Romans 5:7-8 ~ hyper

A goodie-two-shoes type of person won't ever receive much support from anyone.  A "righteous" person, in the way that Paul uses the word in this verse, is "upright" and, as a result, is rather annoying to everyone… and no normal person would sacrifice their life for such a prude. 

Some people might, however, be willing to die for someone who is genuinely good… a person who is for the most part kind and humble, a person who is responsible and honorable, a person who exhibits character and inner strength.  In fact, we have soldiers that do this sort of sacrifice all of the time for the people of their country.  I am so amazed an impressed by my friends and family members that have put their life on the line so that other good people would be able to live and be free.  Some people might consider it worth their life for such people to be spared.

In relative terms, the snobby pharisee is not worth the sacrifice, but the common decent person might possibly be.

But who would dare offer themselves to die in the place of those who revolt against them, a.k.a. enemies?  Who would lay down their life for the sake of someone who rejected them and has acted violently and revoltingly in defiance against tem?  Paul marvels about this in Romans 5:7-8:

Very rarely will anyone die for a righteous person, though for a good person someone might possibly dare to die.  But God demonstrates his own love for us in this: While we were still sinners, Christ died for us.  (TNIV)

Sacrifice-military-sacrifice-army-marines-soldier-demotivational-posters-1302625690 As Everett Harrison points out in his commentary, the action of Christ is "distinctive, unexpected, unheard of (cf.John 3:16)." (59)  Paul expresses the phrase "die for" four times in verses 6-8 in conjunction with the preposition hyper (ὑπὲρ), meaning "on behalf of" or "for the sake of".  Harrison suggests that Paul could have used the word anti, meaning "in the place of" or "against"… which would have alluded to Jesus dying as a substitute for us, against what we deserved. (59) But instead Paul uses the word hyper, allowing him to still communicate that idea of substitution but with the added concept of Christ's proactive, loving action at just the necessary moment.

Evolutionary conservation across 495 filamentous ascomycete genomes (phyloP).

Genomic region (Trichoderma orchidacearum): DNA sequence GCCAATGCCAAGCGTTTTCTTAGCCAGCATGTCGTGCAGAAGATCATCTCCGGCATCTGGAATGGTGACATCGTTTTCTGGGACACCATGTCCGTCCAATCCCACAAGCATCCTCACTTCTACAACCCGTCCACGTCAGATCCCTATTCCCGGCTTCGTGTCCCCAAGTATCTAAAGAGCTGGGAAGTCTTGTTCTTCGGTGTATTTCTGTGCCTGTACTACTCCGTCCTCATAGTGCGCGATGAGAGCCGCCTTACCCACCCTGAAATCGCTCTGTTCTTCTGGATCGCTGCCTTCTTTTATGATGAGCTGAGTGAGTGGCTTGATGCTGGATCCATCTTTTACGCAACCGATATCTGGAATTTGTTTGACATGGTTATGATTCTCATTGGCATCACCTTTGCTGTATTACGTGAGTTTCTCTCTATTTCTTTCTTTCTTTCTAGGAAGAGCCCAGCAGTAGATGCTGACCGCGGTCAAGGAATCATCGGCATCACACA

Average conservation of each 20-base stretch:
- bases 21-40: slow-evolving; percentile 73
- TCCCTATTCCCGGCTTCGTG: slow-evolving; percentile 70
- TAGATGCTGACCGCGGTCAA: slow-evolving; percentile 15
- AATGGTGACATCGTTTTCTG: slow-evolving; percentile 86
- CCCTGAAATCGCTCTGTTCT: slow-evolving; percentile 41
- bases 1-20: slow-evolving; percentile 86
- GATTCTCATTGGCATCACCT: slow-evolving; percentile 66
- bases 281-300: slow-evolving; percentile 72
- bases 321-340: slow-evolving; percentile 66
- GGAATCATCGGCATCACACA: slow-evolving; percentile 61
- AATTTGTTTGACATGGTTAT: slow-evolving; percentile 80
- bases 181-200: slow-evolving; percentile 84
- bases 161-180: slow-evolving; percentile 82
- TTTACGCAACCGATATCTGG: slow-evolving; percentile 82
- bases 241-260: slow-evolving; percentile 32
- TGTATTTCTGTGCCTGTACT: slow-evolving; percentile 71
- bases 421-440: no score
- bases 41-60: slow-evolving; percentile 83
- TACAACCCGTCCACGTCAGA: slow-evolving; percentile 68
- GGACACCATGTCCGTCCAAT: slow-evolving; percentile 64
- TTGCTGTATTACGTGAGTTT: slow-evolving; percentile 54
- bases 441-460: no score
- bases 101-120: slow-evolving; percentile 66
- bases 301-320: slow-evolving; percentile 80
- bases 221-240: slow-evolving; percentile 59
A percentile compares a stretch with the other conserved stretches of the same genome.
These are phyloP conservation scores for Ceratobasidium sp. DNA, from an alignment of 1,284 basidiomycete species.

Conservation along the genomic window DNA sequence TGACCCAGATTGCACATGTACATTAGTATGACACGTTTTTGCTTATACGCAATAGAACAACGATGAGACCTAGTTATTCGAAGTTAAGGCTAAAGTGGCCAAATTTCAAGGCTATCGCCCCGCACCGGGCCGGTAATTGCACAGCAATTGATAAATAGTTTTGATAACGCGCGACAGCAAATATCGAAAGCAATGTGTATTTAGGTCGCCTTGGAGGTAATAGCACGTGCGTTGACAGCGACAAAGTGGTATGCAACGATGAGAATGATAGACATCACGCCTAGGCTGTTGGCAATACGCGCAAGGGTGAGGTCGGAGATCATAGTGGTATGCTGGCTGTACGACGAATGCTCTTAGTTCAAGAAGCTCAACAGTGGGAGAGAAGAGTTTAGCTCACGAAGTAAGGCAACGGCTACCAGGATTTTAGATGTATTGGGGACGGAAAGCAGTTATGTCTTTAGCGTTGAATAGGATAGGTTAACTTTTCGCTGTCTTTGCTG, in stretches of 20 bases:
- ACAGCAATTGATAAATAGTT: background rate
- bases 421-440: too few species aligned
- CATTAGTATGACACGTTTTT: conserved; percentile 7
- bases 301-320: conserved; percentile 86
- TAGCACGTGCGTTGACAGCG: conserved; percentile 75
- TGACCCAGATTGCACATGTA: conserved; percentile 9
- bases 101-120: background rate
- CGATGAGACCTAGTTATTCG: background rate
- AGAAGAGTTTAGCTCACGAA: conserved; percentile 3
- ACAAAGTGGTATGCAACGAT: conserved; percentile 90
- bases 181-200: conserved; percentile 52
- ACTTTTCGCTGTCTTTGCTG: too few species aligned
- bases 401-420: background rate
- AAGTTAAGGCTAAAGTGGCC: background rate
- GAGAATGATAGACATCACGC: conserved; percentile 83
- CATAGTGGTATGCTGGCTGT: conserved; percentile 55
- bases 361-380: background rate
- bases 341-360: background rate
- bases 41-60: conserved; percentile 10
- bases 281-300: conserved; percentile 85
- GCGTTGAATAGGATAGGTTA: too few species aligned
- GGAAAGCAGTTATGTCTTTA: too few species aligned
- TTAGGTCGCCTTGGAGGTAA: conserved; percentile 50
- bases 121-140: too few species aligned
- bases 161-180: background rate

It's as if Jesus, as a soldier, actively fights on our behalf, empathizing with our pain, taking the body blows that come from our own amunition, offering his blood, sweat and tears for our sake.  It was our iniquities that crushed him, it was our suffering that he bore, it was our transgressions that he let pierce him, it was our pain that he carried.  And instead of beating us back with his abilities and power, he silently withstands the onslaught and then remarkably, takes the consequence that should have been ours.  As Isaiah 53 says, the punishment that we deserved was on him… and we were given peace.

Who will save us, the fallen enemy who has sinned against God?

Jesus says, "I'll do it."

*References from Harrison, Expositor's Bible Commentary, Romans edited by Gaebelein.

 

 

Ken Castor

Ken Castor is a husband, dad, pastor, writer and teacher. He serves as a professor at Crown College, Minnesota, where he equips students to pursue Jesus-Centered Faith and Next Generation Ministry. For 20+ years he's focused on equipping the next generations in places like the U.S., Canada, and Northern Ireland. He's the author of Grow Down (Simply Youth Ministry, 2014), Make a Difference (Broadstreet, 2016), the Blue-Letters Editor of the Jesus-Centered Bible (Group, 2015) and numerous other articles and Bible Study guides. But, whenever possible, he gets down on the floor and builds Lego with his kids. Connect with him @kencastor.

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